Theatre review: Things I Know To Be True, State Theatre Centre, WA

Devastating hidden edges of family relationships are brought to light in Black Swan State Theatre's staging of Andrew Bovell's play.
Things I Know To Be True, presented by Black Swan State Theatre Company. Actors pictured l – r: Caroline Brazier, Laura Shaw, Kaz Kane, Emma Jackson, Humphrey Bower and Will O’Mahony. Photo: Daniel J Grant.

When it comes to relationships, those within the family can be the most complex and difficult.

Australian playwright Andrew Bovell – writer of now-classic plays When The Rain Stops Falling (2008) and Speaking In Tongues (2003) – has a particular flair for imagining how fraught family relationships play out in modern Australia. His intricate narratives for stage and screen attest to his skill for crafting emotionally stunning family stories.

It’s therefore surprising to see one of his most recent works, Things I Know To Be True, follow this well-worn (but not worn out) terrain in ways that feel uncharacteristically conventional for this writer, and this is what makes Black Swan State Theatre Company’s staging of the work a slightly disappointing experience.

As we meet this family at the centre of story – recently retired father Bob (played by Humphrey Bower), working nurse mother Fran (Caroline Brazier), and their four adult children Pip (Emma Jackson), Mark (Kaz Kane), Ben (Will O’Mahony) and Rosie (Laura Shaw), we realise that something has gone terribly wrong for this family, and we’re about to learn more about how the wheels have fallen off.

But as we journey with these characters – Fran played especially well by consummate performer Brazier, who in many ways carries the show from the first moment she appears – their struggles and experiences feel stereotypical, and their issues a bit staid (societal conversations have shifted since this play premiered seven years ago, so framing the story as one set in the present day feels off the mark).

That said, there are some outstanding moments of emotional pull delivered by the cast, showing how well Director Kate Champion has shaped this work.

As we watch Pip sitting alone on a raised-brick rose bed in her childhood back garden, we feel her pain and regret as she repeatedly cries out (to no one in particular): ‘This garden is the world.’

We’re also drawn in to some unearthed home truths when Fran – overworked and seemingly at her wit’s end – spits venomously at the rose bed of how she hates those roses: ‘They are just an excuse for living.’

And it’s here we start to appreciate one of the work’s most dynamic strengths: its exquisite set and lighting design. Comprising three large geometric blocks, the set’s cleverly designed pillars bring a metaphorical voice and add depth to this work’s foundations.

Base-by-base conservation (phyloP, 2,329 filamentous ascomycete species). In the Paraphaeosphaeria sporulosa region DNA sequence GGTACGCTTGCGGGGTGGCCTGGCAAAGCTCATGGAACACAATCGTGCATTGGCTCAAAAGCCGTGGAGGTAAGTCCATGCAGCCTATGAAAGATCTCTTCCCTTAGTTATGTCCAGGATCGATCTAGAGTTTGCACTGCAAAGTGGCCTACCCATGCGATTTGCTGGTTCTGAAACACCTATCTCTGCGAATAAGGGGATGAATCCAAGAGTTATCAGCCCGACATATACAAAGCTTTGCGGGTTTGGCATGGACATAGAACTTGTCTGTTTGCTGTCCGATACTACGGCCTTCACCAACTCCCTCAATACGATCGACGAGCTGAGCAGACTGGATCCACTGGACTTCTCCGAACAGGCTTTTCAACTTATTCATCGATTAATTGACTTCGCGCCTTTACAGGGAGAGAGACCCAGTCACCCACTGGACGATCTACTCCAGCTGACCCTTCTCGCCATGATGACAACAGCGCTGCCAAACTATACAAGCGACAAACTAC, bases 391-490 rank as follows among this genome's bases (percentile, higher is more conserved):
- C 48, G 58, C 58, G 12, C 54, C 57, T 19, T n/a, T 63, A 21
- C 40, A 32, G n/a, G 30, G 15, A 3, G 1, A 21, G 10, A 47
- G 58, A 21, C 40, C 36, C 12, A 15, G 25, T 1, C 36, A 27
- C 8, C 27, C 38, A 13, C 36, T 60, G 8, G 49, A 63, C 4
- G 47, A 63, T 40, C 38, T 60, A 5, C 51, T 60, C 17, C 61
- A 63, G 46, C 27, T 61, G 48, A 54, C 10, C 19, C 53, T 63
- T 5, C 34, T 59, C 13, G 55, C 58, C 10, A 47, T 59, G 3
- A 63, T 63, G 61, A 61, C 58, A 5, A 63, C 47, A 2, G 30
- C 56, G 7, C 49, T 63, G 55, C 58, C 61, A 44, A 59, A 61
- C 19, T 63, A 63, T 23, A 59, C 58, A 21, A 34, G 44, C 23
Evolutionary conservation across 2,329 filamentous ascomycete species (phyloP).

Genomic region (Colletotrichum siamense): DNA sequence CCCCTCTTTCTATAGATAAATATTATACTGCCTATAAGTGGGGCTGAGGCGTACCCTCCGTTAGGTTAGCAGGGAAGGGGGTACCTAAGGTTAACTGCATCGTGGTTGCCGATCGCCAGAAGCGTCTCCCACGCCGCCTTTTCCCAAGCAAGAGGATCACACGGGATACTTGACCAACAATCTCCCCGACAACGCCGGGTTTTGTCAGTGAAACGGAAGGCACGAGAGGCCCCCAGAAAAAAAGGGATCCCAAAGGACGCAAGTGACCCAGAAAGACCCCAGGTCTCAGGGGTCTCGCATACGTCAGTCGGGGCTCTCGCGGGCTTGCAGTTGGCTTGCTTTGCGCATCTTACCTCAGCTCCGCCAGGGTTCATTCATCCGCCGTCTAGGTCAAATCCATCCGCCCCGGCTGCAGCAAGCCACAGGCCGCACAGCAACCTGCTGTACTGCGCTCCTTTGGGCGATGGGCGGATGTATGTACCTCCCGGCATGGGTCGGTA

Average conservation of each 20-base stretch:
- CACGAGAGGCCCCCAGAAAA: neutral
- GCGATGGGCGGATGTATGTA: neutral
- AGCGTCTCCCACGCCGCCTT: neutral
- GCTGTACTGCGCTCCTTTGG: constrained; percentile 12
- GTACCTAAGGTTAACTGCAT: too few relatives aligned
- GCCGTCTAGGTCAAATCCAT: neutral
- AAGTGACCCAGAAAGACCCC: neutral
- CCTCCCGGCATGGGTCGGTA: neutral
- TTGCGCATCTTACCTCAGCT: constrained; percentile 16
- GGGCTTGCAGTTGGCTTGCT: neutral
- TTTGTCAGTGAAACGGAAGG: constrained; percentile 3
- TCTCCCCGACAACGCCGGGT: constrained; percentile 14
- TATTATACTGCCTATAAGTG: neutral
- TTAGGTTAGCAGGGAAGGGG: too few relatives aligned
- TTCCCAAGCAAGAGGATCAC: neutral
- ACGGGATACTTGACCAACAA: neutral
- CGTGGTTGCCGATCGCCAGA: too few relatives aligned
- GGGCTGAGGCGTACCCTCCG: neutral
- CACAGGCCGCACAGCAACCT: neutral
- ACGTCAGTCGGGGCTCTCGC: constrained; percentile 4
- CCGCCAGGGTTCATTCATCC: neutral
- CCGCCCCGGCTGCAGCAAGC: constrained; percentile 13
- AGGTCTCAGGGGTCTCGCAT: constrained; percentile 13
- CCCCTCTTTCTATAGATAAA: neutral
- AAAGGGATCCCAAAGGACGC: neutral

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Arguably the most important of the three areas of focus is the white rectangular rose bed topped with half-manicured rose bushes bursting through. It’s what father Bob obsesses over in his retirement. It’s where so many things have been planted, nurtured and grown.

Then there’s the large glass sliding door, which at times slices down the stage, at other times across. This is the work’s beautifully poetic transparent threshold space.

And, finally, there’s the sturdy stone kitchen bench – the hearth and a familiar reminder of what regular families do in supposedly regular suburbs across Australia.

What set designer Zoe Atkinson and lighting designer Mark Howett have achieved here (no doubt in consultation with Champion) gives the work the nuance and artistic prowess it needs to overcome its sometimes predictable narrative threads.

As the set is swivelled by the actors and rotated like a dial, we see emotional interiors unravel, and outside threats break in. It’s especially interesting to see how the cast members push and pull the set pieces into place – echoing their characters’ struggles and their quests to get their lives in order.

Howett’s lighting also brings devastating emotional detail to some scenes, as we watch characters gaze through the glass sliding doors at close distance – their faces also reflected back to them like a mirror. We see them desperate to look beyond themselves – but they can’t. The subtle sound score by Ash Gibson Greig adds beautifully to these moments, too.

Ultimately, this play seems a safe debut choice by Black Swan’s new Director but, thanks to its rich visual elements, it ventures to riskier places at times. It’s a well-played story that is definitely worth a look.

Things I Know To Be True by Andrew Bovell
A Black Swan State Theatre Company production
Director: Kate Champion
Cast: Humphrey Bower, Caroline Brazier, Emma Jackson, Kaz Kane, Will O’Mahony and Laura Shaw
Set and Costume Designer: Zoë Atkinson 
Lighting Designer: Mark Howet

Composer and Sound Designer: Ash Gibson Greig 
Show Head of Audio: Tim Collins 
Vocal Coach: Luzita Fereday 
Fight Choreographer: Nastassja Norwood 
Stage Manager: Izzy Taylor
Assistant Stage Manager: Riley Billyeald

Things I Know To Be True will be performed until 18 June. Tickets from $30-$119.

ArtsHub's Arts Feature Writer Jo Pickup is based in Perth. An arts writer and manager, she has worked as a journalist and broadcaster for media such as the ABC, RTRFM and The West Australian newspaper, contributing media content and commentary on art, culture and design. She has also worked for arts organisations such as Fremantle Arts Centre, STRUT dance, and the Aboriginal Arts Centre Hub of WA, as well as being a sessional arts lecturer at The Western Australian Academy of Performing Arts (WAAPA).